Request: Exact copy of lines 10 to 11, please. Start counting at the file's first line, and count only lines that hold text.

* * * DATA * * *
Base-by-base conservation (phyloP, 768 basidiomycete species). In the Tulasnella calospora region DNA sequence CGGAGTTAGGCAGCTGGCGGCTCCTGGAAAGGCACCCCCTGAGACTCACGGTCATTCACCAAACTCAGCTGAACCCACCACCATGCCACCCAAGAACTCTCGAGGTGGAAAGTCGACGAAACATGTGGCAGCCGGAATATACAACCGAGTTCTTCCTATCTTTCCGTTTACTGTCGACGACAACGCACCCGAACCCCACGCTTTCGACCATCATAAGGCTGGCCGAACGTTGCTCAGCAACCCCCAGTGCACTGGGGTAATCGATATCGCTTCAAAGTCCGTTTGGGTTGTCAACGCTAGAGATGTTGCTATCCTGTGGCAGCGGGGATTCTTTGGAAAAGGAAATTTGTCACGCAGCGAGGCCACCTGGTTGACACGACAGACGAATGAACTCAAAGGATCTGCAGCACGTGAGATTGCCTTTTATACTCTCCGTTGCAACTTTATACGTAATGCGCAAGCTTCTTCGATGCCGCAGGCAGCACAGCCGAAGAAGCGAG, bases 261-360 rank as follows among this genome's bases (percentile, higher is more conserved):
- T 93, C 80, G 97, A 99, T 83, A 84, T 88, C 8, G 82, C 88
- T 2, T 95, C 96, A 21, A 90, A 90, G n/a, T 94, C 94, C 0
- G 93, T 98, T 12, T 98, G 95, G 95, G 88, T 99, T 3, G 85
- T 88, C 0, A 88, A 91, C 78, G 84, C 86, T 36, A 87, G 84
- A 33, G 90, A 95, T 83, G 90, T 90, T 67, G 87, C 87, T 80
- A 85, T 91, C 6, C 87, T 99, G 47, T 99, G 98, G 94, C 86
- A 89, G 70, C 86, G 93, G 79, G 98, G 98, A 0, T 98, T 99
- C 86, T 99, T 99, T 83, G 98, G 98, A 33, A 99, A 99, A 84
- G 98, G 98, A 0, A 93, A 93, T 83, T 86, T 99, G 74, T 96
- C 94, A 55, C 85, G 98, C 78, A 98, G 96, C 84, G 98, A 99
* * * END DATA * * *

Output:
- G 98, G 98, A 0, A 93, A 93, T 83, T 86, T 99, G 74, T 96
- C 94, A 55, C 85, G 98, C 78, A 98, G 96, C 84, G 98, A 99